What is Horror to you? Is it a misunderstood and misaligned genre-alisation of a core human instinct? Is HORROR just a label or is it more a style of story-telling?

Join my fellow TESSpecFic members on their blogs below as they delve into: What is Horror?

Schedule for blog tour: What is Horror?

Marie Loughin – Wednesday, 9th May

Jaye Manus – Thursday, 10th May

Paul D. Dail – Friday, 11th May

Aniko Carmean – Sunday, 13th May

Jonathan D. Allen – Monday, 14th May

Penelope Crowe – Tuesday, 15th May

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15 Comments

  1. Yay Kim!
    Stick up for your trilogy!
    Stand up there proudly with Stephen King and wave your bloody flag.
    Glad you would not have it any other way.
    Nice post 🙂

    • Thanks hun 🙂 Hey, sometimes one just has to take a stand on something! 😉

  2. I like how you are standing for what you believe in and are trying to make a point in marketing your novel as Horror. I also write in the genre and most of what I read could be catalogued as Horror, however I think Horror is such a broad genre with implicit associations with gore and visuals Hollywood style that it scares most of the main-stream readers.

    Stephen King is called the King of Horror, however he has never called his own books Horror. By his own definition of his work (not of Horror as a genre) he writes Thriller/Supense. I know, shocking. But the thing is, Horror has always been marked as cheap stuff that is better suited for Halloween nights and movie theaters, reason why most best-seller authors choose to go for Paranormal-something or simply Suspense. It works, it attracts regular readers who are afraid they can’t handle Horror and Publishers feel more comfortable selling to the main-stream.

    This is very interesting question and I can see it sparking a nice debate. Good!

    • I agree with you Georgina…Horror is a massive genre with many sub-genres under it. It definitely is a question that needed to be addressed as it does tend to spark a “hate it/love it” response in readers, writers, agents, editors and publishers. Glad you enjoyed the post. Thanks for stopping by. 🙂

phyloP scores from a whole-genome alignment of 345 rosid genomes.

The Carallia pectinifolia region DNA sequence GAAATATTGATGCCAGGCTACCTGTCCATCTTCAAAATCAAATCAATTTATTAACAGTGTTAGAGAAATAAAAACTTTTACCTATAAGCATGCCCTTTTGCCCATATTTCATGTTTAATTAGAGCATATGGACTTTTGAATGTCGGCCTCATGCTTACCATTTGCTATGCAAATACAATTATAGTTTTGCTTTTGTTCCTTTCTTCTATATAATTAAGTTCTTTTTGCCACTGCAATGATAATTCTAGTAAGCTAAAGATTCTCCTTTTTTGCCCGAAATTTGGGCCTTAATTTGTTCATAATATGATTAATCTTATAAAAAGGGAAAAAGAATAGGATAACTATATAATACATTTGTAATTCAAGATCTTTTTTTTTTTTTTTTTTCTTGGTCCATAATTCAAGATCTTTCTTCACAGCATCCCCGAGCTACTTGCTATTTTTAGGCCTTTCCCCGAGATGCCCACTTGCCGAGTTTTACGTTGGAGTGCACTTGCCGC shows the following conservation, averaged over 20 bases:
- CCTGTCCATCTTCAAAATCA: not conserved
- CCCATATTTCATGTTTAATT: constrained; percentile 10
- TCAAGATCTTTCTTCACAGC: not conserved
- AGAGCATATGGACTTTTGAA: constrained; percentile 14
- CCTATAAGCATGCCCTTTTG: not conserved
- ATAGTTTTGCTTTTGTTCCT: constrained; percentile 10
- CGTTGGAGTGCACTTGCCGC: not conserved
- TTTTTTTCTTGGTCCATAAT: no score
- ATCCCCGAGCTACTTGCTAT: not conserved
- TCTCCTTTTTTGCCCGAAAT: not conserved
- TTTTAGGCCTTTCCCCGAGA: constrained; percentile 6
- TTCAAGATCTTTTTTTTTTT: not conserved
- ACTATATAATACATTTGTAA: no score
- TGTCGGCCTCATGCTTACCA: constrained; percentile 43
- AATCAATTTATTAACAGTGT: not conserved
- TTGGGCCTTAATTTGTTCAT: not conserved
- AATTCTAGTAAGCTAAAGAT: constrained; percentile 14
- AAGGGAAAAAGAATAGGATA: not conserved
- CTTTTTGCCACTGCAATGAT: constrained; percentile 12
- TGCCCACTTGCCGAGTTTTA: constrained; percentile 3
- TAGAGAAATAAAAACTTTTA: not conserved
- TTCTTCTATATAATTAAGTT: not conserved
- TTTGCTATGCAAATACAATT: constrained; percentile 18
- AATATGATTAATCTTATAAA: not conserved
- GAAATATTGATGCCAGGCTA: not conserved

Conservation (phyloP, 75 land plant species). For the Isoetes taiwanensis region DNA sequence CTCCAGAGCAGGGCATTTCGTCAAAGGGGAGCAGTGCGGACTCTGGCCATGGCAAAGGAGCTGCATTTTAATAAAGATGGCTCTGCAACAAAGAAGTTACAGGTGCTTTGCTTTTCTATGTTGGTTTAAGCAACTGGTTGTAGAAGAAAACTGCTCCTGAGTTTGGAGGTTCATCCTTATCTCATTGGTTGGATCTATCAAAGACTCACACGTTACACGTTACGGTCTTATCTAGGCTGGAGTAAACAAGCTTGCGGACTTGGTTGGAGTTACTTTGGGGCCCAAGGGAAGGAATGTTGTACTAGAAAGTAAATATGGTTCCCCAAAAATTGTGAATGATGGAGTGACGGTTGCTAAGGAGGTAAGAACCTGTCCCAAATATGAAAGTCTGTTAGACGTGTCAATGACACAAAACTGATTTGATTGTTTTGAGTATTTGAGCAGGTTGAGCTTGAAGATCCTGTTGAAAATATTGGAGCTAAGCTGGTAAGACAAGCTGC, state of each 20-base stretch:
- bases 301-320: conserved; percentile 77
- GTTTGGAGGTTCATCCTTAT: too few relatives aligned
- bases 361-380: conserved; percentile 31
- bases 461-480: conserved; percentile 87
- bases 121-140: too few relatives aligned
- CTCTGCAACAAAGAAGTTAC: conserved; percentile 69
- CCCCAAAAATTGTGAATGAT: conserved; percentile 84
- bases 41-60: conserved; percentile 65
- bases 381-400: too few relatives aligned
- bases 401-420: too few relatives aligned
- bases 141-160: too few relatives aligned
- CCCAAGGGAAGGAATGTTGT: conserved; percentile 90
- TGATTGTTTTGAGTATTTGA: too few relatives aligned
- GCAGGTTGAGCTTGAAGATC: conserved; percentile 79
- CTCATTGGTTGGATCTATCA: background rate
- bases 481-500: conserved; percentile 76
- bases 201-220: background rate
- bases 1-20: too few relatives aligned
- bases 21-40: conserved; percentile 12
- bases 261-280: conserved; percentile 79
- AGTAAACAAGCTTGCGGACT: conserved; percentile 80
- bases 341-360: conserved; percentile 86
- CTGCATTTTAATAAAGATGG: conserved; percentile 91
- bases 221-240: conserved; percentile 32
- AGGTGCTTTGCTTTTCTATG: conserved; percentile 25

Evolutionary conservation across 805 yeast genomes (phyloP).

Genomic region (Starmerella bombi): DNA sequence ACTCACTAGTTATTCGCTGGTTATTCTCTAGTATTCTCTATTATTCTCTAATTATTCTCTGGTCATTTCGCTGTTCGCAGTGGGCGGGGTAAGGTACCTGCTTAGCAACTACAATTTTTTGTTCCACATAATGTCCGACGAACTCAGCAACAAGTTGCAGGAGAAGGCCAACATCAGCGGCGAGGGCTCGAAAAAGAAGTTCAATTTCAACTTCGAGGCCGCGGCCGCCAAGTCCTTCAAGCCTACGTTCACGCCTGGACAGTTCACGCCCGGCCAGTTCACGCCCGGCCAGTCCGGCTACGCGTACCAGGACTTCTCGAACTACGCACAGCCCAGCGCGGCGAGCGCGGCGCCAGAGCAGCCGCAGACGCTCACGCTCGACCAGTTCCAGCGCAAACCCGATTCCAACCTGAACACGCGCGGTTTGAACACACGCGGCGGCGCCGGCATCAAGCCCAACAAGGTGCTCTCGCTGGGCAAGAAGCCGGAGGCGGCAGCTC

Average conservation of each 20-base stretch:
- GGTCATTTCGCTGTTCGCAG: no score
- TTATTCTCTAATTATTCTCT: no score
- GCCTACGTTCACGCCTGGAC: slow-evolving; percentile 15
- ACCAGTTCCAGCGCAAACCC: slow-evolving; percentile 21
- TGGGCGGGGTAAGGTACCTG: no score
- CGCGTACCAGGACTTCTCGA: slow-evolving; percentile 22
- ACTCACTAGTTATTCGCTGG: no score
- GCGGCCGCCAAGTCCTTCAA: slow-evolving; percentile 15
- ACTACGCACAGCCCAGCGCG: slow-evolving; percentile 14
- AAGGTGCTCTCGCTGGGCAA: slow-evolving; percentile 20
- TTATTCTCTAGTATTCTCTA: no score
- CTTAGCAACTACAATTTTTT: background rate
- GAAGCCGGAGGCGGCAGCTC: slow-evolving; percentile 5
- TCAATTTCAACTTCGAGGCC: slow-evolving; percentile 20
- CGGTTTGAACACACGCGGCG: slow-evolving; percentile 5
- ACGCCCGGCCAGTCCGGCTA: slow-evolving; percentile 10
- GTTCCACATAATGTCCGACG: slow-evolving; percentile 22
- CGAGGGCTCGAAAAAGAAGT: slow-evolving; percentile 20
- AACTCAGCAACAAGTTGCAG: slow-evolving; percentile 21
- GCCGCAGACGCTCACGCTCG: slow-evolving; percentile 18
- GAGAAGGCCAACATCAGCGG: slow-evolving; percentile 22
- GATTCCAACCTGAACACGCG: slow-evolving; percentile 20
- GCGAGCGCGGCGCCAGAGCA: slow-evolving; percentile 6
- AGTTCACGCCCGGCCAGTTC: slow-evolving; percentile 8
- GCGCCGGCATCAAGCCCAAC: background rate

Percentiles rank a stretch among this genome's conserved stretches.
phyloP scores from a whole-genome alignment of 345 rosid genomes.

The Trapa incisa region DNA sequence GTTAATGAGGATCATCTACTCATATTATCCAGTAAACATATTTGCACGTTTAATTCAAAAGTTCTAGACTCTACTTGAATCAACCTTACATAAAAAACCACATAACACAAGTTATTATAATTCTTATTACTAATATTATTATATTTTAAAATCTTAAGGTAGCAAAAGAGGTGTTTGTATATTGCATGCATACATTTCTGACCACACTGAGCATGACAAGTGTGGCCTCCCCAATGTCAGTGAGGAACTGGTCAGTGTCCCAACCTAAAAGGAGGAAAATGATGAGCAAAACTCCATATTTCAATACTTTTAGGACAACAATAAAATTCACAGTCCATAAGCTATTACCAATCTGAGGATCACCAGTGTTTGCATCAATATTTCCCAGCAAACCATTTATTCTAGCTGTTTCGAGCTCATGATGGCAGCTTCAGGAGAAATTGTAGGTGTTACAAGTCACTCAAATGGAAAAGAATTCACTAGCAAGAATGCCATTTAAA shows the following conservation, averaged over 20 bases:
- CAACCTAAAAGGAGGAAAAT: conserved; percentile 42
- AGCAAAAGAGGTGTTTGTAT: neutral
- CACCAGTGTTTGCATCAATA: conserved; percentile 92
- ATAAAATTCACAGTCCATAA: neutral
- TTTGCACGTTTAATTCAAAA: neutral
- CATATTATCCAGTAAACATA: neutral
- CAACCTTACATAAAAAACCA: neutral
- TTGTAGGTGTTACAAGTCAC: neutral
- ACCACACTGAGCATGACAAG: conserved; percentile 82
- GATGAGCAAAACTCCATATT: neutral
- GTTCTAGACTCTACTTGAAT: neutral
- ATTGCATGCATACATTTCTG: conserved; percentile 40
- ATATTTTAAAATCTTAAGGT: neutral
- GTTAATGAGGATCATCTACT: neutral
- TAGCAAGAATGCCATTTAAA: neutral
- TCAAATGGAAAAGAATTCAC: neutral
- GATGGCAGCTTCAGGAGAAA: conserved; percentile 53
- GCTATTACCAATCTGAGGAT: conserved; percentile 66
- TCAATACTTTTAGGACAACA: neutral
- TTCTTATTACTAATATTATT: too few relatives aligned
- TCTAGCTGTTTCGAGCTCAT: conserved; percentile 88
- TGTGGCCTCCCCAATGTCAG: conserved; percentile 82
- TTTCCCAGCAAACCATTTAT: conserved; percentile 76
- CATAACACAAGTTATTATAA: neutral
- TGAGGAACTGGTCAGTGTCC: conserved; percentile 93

3. Hello again, Kim. I don’t get to watch much horror these days since my family won’t have much to do with it. When you asked the question, my first thought was about the great American version of the Swedish: Let Me In. It had some moments, but for the most part it was more horror than gross. I thought it was brilliant for that. The scene where the vampire girl hugs the boy, all the while covered in blood from her fresh kill…absolutely amazing – and what I call true horror. I love those moments so much better than the torture porn that seems to be so widespread these days.

    -Jimmy

    • Hey again Jimmy 🙂 Two comments in one week – I am honoured 😉
      Yes there is completely the blood/gore/guts part of horror (the way you described it as – torture-porn) but there is so much more to horror than just the blood/gore/guts. Personally I cannot watch a slasher movie, they give me horrible nightmares. But the question, what is horror is an interesting one and already there have been completely different responses to the question from all the participants as well as all the commentators. Thanks for stopping by and giving me your opinion too.

  4. I find it interesting that you put “Unthinkable” versus “Imagined.” I would agree with Jaye. Very interesting take, but I like it when it is worded as such. Because in a way, you have aligned “Imagined” with “Known.” And that it is also a physical sensation.

    Great continuation of the topic.

    Paul D. Dail
    http://www.pauldail.com- A horror writer’s not necessarily horrific blog

    • Hi Paul… Like in my own story, some of the scenes came from somewhere untapped – I can’t say I imagined them, they just surged forth…until they were on the page they had been unthinkable and unknown to me. That is horror in literature for me. When even you as a writer don’t recognise the horror you are writing, then it truly is horror. I still have moments when I read certain scenes in my story and I wonder: Did I really write those? I know my hand typed the scenes but did the scenes come from my mind or somewhere else…mmmh makes one think, doesn’t it. 😉

      • I like Stephen King’s thoughts on this. He has said (in “On Writing,” I think) that he often considers himself almost more of an archaeologist than a writer. He is merely digging up, brushing the dust off and unearthing these relics. I’ve always liked that. Has a nice tie-in with the ideas of Joseph Campbell and the archetypes first discussed by Carl Jung, of which I’m also quite fond.

        Paul D. Dail
        http://www.pauldail.com- A horror writer’s not necessarily horrific blog

  5. You’re exactly right. The part of horror that disturbs me the most is the waiting. For me, Alien was so much scarier than Aliens.

    I like that you scare yourself with your scenes. You must be seriously tapping into your inner boo factor. When I write the scary bits, I’m more like Jack Torrance in The Shining: kind of wild eyed and maniacal. I try to write those scenes when I’m home alone.

    • I know when I have typed out a scene that gives me shivers down my spine, I have hit pay dirt. As Robert Frost stated: “No tears in the writer, no tears in the reader. No surprise in the writer, no surprise in the reader.” I would add no chills of horror in the writer, no chills of horror in the reader.
      Thank you for asking the question that got all these blog posts rolling Marie. 🙂

    • Thanks Jaye 🙂 I love how everyone has come at this question from slightly different angles. Makes one realise how large the genre-alisation of Horror truly is.